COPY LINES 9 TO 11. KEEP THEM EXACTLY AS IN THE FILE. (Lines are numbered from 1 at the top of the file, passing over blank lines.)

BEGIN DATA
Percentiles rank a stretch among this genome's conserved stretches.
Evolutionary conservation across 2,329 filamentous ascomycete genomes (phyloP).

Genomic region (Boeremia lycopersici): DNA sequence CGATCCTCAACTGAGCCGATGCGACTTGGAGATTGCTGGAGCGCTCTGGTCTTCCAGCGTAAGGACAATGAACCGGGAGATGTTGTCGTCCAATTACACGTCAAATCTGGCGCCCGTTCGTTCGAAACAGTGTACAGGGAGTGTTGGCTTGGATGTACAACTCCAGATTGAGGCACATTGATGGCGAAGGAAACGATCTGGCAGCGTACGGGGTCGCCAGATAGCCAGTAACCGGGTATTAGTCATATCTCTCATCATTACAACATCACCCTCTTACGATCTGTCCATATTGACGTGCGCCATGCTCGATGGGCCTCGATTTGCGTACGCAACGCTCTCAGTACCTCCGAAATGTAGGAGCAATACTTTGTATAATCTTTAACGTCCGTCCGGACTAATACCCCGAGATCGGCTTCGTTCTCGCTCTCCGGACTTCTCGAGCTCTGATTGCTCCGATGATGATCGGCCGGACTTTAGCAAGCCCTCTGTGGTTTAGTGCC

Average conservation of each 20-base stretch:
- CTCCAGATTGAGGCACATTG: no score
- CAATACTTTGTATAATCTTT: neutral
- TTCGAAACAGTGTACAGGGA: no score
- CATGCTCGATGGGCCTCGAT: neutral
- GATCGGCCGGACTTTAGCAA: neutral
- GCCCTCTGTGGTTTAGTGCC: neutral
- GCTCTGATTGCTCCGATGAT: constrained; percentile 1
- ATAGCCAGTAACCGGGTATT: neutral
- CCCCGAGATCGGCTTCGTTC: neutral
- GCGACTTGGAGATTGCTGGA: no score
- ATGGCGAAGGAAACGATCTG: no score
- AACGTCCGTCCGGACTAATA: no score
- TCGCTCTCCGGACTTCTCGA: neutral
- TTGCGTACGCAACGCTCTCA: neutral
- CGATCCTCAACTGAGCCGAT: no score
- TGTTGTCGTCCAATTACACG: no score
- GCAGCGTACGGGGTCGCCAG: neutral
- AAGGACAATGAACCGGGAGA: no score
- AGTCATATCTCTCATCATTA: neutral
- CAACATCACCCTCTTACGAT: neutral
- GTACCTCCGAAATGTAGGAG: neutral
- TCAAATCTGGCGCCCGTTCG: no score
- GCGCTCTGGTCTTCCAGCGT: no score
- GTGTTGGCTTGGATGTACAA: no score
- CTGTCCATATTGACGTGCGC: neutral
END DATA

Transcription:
- GATCGGCCGGACTTTAGCAA: neutral
- GCCCTCTGTGGTTTAGTGCC: neutral
- GCTCTGATTGCTCCGATGAT: constrained; percentile 1